In procurement, you may spend one day researching software, the next day negotiating with an asset management contract and the next day writing an RFP for a high-impact project. So, if you’re looking for a career where each day brings you something new and interesting, procurement is a good fit. Indeed, you’ll be able to explore various markets, conduct research and learn about the latest and greatest technology, goods and services.
Procurement career path and responsibilities
The procurement career path
There are procurement roles in every industry across the globe. However, very few practicing procurement professionals set their sights on a role in the field when they enter the workforce. Generally, they have degrees in areas like economics, business administration, finance, accounting and engineering.
The majority of practitioners learn about procurement while managing other duties in adjacent roles. For example, an accountant may learn about procurement while reconciling vendor invoices. Or, a contract review specialist may work with procurement to negotiate and red line contracts in the final stages of the procurement cycle.
Then, as procurement roles open, they are often filled by internal candidates that have shown adaptability, aptitude and enthusiasm for the role. Once on the job, they dig in and learn as they go, often pursuing formalized training later in their career as they seek to advance.
Characteristics of successful procurement professionals
Because learning on the job is common in procurement, candidates are curious, eager to learn, determined and adaptable. They are detail oriented, analytical and organized. In addition, they are often independent, logical and collaborative.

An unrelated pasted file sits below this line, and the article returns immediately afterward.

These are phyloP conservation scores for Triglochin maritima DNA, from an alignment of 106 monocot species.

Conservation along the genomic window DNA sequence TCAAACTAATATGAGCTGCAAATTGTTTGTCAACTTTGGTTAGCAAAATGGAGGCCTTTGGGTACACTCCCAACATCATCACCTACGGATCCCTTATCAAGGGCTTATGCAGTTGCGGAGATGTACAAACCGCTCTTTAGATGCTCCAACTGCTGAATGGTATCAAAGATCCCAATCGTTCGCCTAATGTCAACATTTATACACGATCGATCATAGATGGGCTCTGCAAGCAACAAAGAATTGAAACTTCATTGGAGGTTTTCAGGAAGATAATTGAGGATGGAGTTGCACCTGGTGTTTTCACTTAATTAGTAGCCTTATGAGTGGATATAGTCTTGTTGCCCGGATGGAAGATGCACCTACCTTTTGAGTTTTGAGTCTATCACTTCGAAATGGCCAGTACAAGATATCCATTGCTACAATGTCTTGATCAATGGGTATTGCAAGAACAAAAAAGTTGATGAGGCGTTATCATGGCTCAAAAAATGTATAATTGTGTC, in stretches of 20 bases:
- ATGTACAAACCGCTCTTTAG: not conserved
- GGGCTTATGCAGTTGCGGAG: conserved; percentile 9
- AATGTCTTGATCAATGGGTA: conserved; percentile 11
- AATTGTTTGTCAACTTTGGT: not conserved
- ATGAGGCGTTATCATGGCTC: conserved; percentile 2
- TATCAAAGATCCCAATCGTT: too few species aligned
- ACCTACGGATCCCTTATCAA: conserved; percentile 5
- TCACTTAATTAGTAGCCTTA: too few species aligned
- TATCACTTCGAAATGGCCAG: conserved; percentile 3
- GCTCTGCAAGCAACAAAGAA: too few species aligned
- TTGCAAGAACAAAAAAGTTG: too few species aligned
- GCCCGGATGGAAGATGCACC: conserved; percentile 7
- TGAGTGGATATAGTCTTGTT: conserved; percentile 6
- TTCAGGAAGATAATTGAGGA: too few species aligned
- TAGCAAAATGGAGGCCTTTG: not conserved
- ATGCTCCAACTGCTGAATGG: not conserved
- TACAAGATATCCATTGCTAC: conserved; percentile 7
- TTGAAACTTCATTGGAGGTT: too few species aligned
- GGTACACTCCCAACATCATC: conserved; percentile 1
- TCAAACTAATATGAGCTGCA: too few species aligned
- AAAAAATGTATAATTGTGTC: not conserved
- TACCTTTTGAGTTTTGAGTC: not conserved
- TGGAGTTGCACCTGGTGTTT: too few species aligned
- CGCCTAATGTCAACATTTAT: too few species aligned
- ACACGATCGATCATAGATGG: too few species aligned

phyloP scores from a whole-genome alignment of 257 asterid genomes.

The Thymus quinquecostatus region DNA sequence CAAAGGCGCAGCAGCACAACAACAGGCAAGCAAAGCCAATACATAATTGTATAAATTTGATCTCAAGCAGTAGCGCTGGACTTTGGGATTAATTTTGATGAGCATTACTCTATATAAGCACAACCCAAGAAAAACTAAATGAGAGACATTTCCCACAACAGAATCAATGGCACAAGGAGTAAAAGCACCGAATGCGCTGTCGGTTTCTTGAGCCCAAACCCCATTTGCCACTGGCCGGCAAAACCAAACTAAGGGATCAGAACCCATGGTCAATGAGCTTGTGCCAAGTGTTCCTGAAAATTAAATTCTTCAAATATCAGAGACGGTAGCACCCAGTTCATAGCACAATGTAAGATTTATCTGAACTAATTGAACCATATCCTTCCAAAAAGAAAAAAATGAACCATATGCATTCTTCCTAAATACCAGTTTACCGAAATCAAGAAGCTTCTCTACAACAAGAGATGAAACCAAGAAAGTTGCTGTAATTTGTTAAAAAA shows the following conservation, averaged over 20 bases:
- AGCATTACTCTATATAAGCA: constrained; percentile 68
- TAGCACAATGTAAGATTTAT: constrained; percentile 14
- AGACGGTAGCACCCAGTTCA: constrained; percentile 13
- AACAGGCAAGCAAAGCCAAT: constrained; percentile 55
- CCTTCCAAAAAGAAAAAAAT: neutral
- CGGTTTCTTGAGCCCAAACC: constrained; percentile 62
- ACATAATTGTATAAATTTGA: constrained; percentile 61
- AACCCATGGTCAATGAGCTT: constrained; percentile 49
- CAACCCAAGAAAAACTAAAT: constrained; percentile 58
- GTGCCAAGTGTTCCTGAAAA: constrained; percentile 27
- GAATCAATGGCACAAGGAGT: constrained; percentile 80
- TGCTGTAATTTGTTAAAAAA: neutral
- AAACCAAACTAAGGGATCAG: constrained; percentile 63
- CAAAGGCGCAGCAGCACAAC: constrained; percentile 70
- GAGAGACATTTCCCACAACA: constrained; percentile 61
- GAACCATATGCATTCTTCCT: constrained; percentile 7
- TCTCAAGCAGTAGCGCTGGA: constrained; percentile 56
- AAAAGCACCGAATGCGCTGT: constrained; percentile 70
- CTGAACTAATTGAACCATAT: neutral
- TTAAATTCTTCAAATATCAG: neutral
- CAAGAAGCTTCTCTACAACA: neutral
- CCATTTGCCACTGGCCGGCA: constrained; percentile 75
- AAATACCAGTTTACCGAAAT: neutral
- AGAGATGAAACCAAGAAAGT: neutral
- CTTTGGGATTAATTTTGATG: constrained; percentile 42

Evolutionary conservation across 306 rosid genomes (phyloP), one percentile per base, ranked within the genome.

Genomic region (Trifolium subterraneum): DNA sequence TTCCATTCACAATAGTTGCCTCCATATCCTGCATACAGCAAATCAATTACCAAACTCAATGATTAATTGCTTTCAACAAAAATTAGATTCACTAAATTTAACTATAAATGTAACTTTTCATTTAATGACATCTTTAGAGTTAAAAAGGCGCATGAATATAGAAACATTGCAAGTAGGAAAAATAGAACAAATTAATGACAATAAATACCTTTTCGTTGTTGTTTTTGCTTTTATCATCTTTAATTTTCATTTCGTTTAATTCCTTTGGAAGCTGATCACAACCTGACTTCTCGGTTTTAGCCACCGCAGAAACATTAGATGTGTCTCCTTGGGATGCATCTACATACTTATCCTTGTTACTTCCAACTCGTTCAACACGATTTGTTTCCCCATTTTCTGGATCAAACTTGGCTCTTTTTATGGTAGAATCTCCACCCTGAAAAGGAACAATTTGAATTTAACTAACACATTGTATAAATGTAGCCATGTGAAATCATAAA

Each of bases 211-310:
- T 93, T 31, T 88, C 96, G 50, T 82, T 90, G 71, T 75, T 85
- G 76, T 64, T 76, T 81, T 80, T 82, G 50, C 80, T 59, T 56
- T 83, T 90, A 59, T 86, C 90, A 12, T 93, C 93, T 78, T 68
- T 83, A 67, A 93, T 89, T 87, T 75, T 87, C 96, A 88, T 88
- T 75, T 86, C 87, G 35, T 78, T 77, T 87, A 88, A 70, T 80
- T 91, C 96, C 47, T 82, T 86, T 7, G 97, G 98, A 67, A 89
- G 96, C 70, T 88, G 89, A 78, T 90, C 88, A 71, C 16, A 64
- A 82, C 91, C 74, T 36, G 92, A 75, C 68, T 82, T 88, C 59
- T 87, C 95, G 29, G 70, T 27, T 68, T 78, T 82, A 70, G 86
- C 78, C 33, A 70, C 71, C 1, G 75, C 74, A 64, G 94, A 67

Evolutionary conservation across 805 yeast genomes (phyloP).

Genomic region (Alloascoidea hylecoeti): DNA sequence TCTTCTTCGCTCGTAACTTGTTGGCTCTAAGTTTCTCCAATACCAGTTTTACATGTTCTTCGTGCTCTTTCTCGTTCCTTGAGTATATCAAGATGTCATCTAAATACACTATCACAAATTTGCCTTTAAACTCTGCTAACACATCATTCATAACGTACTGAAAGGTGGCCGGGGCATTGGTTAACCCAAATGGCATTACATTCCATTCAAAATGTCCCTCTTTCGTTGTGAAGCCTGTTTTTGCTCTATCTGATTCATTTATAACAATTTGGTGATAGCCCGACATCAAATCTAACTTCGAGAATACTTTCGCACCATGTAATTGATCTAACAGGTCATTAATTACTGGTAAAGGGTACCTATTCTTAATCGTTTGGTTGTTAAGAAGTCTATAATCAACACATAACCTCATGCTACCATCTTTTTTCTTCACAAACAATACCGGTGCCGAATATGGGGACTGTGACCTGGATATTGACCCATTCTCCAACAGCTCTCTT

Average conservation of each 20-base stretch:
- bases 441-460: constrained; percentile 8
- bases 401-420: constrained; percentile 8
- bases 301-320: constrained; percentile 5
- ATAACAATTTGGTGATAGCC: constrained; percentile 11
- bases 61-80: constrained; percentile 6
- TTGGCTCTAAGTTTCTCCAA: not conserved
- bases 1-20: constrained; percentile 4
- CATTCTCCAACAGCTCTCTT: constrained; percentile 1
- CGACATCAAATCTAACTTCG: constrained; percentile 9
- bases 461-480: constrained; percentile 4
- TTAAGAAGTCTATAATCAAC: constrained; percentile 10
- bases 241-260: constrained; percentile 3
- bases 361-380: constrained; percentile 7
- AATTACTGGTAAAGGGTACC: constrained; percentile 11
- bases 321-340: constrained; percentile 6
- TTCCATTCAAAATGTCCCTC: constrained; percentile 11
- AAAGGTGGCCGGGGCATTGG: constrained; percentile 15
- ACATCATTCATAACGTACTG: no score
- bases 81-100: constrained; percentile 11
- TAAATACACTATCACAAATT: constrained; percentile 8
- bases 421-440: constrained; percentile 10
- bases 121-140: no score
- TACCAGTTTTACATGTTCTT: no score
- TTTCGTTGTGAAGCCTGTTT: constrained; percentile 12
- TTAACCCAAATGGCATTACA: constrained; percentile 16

The procurement team is often synonymous with buying, but the role is far more complex than simply making purchases. As a whole, the team is responsible for:
Procurement policy compliance
Ensure the organization’s procurement policy is easy to understand and supports the business’ goals. Then, educate stakeholders and ensure compliance to reduce maverick spend.
Align with stakeholders, department leads and executives to understand business challenges and goals. Subsequently, explore current market trends, digital transformation tools and return on investment to ensure success.
Evaluate and improve the organization’s spend while aligning efforts with organizational goals. This includes strategic requisition processing, budgeting, planning purchases, managing inventory and more.
Naturally, this list doesn’t detail every sourcing duty, but it should give you a good idea of why the procurement skills listed below are so important.
Top 7 procurement skills
The most important skills for procurement are changing. While technical hard skills remain foundational, more nuanced soft skills are increasingly valuable as teams adopt technology, become more involved in business strategy and adapt to rapidly shifting priorities.
Recent research from Deloitte highlights how the organizations successfully adapt, saying, “…high performers foster resilient workforces by hiring for specific mindsets, such as adaptability, instead of skill sets.” Furthermore, GEP’s CPO research emphasizes the need to hire teams with future-focused talents explaining, “Building talent pools that are futuristic and have digital skills will surely have the largest impact on procurement functions.”
So, procurement professionals regardless of experience level should consider focusing on these seven key areas.